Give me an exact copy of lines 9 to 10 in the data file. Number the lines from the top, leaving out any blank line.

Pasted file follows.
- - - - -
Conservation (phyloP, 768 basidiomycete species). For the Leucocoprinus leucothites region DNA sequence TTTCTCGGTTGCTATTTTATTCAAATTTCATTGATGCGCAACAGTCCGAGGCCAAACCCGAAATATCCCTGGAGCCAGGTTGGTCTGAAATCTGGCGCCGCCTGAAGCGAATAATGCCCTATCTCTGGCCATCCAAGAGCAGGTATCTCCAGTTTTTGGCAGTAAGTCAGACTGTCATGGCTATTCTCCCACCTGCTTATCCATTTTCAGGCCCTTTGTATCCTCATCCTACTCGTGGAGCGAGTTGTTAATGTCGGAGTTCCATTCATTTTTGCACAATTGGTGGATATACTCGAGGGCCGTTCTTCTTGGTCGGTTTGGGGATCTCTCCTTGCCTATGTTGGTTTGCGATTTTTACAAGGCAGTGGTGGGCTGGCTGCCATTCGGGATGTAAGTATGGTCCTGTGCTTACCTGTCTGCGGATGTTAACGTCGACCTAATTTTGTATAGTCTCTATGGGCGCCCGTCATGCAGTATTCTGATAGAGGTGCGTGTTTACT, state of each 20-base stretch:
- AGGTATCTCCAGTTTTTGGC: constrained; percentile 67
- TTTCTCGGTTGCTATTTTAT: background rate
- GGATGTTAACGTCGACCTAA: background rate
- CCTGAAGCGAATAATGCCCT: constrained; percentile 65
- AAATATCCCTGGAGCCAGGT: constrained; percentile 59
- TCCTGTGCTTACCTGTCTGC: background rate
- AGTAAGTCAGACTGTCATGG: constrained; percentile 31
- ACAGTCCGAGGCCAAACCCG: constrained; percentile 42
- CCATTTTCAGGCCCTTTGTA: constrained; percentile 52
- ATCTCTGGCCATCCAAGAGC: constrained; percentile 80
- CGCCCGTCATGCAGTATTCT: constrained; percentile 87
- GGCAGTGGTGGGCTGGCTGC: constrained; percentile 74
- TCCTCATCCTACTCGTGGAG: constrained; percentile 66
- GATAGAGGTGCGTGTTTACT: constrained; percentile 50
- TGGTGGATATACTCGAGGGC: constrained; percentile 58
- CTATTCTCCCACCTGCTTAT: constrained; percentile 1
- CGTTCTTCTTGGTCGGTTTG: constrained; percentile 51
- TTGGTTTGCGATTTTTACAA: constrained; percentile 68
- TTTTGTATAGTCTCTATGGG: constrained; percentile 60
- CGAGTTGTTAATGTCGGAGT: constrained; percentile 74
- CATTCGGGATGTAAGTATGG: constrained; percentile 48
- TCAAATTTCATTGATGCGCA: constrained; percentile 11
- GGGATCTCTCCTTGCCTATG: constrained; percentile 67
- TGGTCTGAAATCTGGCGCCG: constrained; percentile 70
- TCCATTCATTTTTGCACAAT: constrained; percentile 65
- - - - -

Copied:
- ACAGTCCGAGGCCAAACCCG: constrained; percentile 42
- CCATTTTCAGGCCCTTTGTA: constrained; percentile 52